Types of R/C helicopters

Common power sources of R/C helicopters are glow fuel (also called nitro fuel - nitromethane-methanol), electric batteries, petrol and turbine engines. For the first 40 years, glow fuel helicopters were the most common type produced. However, in the last 10 years, Electric powered helicopters have matured to a point where power and flight times have equalled glow fuel helicopters.

There have been two main types of systems to control the main rotors, mechanical mixing and cyclic/collective pitch mixing (CCPM). Most earlier helicopters used mechanical mixing. Today, nearly all R/C helicopter use CCPM.

Practical electric helicopters are a recent development but have rapidly developed and become more common, overtaking Glow fuel helicopters in common use. Turbine helicopters are also increasing in popularity, although the high cost puts them out of reach of most people.

Glow fuel (nitro fuel)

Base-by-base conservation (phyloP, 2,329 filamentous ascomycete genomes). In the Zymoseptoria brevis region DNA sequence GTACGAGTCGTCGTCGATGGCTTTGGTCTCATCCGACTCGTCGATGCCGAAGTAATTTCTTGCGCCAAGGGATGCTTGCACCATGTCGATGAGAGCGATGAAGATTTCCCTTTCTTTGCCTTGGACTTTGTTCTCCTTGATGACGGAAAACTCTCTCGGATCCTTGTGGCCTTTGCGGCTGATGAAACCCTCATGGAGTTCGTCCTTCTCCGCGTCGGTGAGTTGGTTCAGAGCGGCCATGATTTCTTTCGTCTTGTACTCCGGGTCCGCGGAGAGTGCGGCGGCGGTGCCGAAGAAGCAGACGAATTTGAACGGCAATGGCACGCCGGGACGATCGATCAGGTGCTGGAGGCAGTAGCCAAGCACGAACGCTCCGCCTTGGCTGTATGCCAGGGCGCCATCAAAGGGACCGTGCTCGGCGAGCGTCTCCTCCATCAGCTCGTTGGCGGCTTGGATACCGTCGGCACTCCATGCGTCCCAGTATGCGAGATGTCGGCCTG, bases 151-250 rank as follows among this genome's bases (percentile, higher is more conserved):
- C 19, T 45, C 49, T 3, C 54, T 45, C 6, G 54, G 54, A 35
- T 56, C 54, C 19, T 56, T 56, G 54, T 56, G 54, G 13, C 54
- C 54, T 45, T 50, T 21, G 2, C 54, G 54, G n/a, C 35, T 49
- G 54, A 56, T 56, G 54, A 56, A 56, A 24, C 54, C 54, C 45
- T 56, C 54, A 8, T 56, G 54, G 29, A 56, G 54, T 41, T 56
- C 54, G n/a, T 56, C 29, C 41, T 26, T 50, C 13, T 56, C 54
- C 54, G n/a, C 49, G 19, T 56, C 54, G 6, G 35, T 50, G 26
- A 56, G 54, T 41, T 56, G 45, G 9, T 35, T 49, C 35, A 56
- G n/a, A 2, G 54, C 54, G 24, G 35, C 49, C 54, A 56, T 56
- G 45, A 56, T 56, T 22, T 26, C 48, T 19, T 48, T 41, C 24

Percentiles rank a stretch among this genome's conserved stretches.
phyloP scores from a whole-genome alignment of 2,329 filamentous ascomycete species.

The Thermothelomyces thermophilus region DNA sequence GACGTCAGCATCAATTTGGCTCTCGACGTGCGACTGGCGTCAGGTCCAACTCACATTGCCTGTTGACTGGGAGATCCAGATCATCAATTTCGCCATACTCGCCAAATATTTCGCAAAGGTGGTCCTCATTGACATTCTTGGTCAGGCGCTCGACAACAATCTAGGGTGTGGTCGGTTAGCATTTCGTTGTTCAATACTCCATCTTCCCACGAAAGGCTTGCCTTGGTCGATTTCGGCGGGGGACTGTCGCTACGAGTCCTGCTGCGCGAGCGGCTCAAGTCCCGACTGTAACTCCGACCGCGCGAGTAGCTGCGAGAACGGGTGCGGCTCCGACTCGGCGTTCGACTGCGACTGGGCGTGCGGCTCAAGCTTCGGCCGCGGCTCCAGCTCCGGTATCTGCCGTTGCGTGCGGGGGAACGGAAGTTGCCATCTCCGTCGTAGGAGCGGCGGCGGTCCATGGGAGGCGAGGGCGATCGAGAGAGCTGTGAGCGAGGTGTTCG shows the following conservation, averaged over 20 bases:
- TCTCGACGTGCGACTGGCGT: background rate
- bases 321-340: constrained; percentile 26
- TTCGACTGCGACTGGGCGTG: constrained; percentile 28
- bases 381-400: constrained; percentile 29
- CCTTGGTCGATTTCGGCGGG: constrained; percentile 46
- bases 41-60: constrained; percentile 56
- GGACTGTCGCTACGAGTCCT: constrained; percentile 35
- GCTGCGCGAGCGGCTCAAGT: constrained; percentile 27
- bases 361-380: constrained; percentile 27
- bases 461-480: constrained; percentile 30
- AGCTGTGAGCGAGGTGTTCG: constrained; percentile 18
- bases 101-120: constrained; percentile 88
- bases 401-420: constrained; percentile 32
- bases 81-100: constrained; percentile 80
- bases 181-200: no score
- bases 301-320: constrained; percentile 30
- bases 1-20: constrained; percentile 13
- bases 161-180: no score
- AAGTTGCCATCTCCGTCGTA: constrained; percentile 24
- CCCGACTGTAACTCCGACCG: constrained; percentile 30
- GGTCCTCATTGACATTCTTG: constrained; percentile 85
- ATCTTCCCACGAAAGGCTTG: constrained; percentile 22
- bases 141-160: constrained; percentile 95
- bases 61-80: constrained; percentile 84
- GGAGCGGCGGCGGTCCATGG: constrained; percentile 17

Glow fuel, or nitro fuel helicopters (not to be confused with petrol powered helicopters) have been made in several sizes over the years. These are referred to as the "class" of the helicopter. They include 1/2A class, 15 class, 30 class, 50 class, 60 class and 90 class. These class numbers originated from the size of engine (engine displacement measured in cubic inches) used in the different models. For example, a helicopter with a .30 cubic inch engine is a "30 class" and a helicopter with a .90 cubic inch engine was referred to as a "90 class" helicopter. The bigger and more powerful the engine, the larger the main rotor blade that it can turn and hence the bigger the aircraft overall. Typical flight time for nitro helicopters is 7–15 minutes depending on the engine size and tuning. The maximum height of operation for RC helicopters, be it glow fuel, gasoline, turbine or electric, is effectively limited to the height at which the model is still visible. Most quality radio control systems have a range of over a mile, when the model would be long out of sight.